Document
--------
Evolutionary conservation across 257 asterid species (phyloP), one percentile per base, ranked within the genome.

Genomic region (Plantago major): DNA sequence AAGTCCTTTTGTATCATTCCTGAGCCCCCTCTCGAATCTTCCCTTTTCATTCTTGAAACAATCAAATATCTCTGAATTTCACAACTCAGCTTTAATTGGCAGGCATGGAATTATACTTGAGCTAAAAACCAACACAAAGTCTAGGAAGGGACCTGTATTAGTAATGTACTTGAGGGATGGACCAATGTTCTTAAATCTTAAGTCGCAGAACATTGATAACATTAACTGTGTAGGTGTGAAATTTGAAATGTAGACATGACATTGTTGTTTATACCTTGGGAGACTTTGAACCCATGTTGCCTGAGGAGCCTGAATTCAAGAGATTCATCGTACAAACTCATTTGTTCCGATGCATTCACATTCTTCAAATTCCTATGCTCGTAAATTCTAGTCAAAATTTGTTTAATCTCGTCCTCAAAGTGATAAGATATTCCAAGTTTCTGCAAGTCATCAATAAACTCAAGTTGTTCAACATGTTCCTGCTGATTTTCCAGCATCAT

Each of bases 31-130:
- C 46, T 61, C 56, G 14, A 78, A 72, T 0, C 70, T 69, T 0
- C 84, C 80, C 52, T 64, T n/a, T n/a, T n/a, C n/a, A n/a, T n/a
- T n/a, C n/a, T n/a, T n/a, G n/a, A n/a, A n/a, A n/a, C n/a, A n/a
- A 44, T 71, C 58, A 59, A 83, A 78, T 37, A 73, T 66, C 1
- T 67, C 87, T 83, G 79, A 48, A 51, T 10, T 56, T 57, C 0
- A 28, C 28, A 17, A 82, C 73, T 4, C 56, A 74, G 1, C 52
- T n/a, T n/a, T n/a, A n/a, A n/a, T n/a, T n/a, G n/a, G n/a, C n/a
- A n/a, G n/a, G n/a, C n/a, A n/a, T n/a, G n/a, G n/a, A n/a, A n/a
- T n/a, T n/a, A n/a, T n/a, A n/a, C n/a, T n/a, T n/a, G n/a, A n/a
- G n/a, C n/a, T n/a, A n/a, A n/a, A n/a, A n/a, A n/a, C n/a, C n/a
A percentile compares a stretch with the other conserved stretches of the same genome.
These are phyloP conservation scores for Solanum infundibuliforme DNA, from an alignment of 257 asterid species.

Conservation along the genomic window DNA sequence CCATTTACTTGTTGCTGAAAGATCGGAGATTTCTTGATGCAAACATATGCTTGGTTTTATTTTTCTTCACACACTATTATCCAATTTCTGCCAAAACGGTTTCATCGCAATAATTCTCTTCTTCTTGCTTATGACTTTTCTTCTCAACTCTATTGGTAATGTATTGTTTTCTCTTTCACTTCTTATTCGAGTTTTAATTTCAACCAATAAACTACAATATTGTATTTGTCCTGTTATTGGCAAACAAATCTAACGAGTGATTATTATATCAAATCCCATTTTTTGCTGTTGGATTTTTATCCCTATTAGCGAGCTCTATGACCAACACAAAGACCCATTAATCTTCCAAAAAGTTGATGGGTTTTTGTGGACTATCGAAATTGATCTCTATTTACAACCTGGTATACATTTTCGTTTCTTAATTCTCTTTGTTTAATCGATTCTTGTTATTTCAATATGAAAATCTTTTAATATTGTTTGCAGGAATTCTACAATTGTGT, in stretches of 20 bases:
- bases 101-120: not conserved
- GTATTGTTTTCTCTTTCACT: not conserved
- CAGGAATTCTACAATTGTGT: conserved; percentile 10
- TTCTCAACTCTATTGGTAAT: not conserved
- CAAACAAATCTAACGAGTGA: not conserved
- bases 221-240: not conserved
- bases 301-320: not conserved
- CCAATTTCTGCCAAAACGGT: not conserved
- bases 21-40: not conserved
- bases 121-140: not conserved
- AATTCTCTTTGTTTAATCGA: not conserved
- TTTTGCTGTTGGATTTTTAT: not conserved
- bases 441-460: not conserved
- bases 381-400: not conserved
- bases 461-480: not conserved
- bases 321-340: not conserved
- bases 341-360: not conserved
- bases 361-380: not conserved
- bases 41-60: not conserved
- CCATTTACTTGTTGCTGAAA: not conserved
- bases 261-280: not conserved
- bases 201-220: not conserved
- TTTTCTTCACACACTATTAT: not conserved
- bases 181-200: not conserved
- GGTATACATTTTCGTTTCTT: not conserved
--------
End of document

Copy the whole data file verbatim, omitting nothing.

Evolutionary conservation across 257 asterid species (phyloP), one percentile per base, ranked within the genome.

Genomic region (Plantago major): DNA sequence AAGTCCTTTTGTATCATTCCTGAGCCCCCTCTCGAATCTTCCCTTTTCATTCTTGAAACAATCAAATATCTCTGAATTTCACAACTCAGCTTTAATTGGCAGGCATGGAATTATACTTGAGCTAAAAACCAACACAAAGTCTAGGAAGGGACCTGTATTAGTAATGTACTTGAGGGATGGACCAATGTTCTTAAATCTTAAGTCGCAGAACATTGATAACATTAACTGTGTAGGTGTGAAATTTGAAATGTAGACATGACATTGTTGTTTATACCTTGGGAGACTTTGAACCCATGTTGCCTGAGGAGCCTGAATTCAAGAGATTCATCGTACAAACTCATTTGTTCCGATGCATTCACATTCTTCAAATTCCTATGCTCGTAAATTCTAGTCAAAATTTGTTTAATCTCGTCCTCAAAGTGATAAGATATTCCAAGTTTCTGCAAGTCATCAATAAACTCAAGTTGTTCAACATGTTCCTGCTGATTTTCCAGCATCAT

Each of bases 31-130:
- C 46, T 61, C 56, G 14, A 78, A 72, T 0, C 70, T 69, T 0
- C 84, C 80, C 52, T 64, T n/a, T n/a, T n/a, C n/a, A n/a, T n/a
- T n/a, C n/a, T n/a, T n/a, G n/a, A n/a, A n/a, A n/a, C n/a, A n/a
- A 44, T 71, C 58, A 59, A 83, A 78, T 37, A 73, T 66, C 1
- T 67, C 87, T 83, G 79, A 48, A 51, T 10, T 56, T 57, C 0
- A 28, C 28, A 17, A 82, C 73, T 4, C 56, A 74, G 1, C 52
- T n/a, T n/a, T n/a, A n/a, A n/a, T n/a, T n/a, G n/a, G n/a, C n/a
- A n/a, G n/a, G n/a, C n/a, A n/a, T n/a, G n/a, G n/a, A n/a, A n/a
- T n/a, T n/a, A n/a, T n/a, A n/a, C n/a, T n/a, T n/a, G n/a, A n/a
- G n/a, C n/a, T n/a, A n/a, A n/a, A n/a, A n/a, A n/a, C n/a, C n/a
A percentile compares a stretch with the other conserved stretches of the same genome.
These are phyloP conservation scores for Solanum infundibuliforme DNA, from an alignment of 257 asterid species.

Conservation along the genomic window DNA sequence CCATTTACTTGTTGCTGAAAGATCGGAGATTTCTTGATGCAAACATATGCTTGGTTTTATTTTTCTTCACACACTATTATCCAATTTCTGCCAAAACGGTTTCATCGCAATAATTCTCTTCTTCTTGCTTATGACTTTTCTTCTCAACTCTATTGGTAATGTATTGTTTTCTCTTTCACTTCTTATTCGAGTTTTAATTTCAACCAATAAACTACAATATTGTATTTGTCCTGTTATTGGCAAACAAATCTAACGAGTGATTATTATATCAAATCCCATTTTTTGCTGTTGGATTTTTATCCCTATTAGCGAGCTCTATGACCAACACAAAGACCCATTAATCTTCCAAAAAGTTGATGGGTTTTTGTGGACTATCGAAATTGATCTCTATTTACAACCTGGTATACATTTTCGTTTCTTAATTCTCTTTGTTTAATCGATTCTTGTTATTTCAATATGAAAATCTTTTAATATTGTTTGCAGGAATTCTACAATTGTGT, in stretches of 20 bases:
- bases 101-120: not conserved
- GTATTGTTTTCTCTTTCACT: not conserved
- CAGGAATTCTACAATTGTGT: conserved; percentile 10
- TTCTCAACTCTATTGGTAAT: not conserved
- CAAACAAATCTAACGAGTGA: not conserved
- bases 221-240: not conserved
- bases 301-320: not conserved
- CCAATTTCTGCCAAAACGGT: not conserved
- bases 21-40: not conserved
- bases 121-140: not conserved
- AATTCTCTTTGTTTAATCGA: not conserved
- TTTTGCTGTTGGATTTTTAT: not conserved
- bases 441-460: not conserved
- bases 381-400: not conserved
- bases 461-480: not conserved
- bases 321-340: not conserved
- bases 341-360: not conserved
- bases 361-380: not conserved
- bases 41-60: not conserved
- CCATTTACTTGTTGCTGAAA: not conserved
- bases 261-280: not conserved
- bases 201-220: not conserved
- TTTTCTTCACACACTATTAT: not conserved
- bases 181-200: not conserved
- GGTATACATTTTCGTTTCTT: not conserved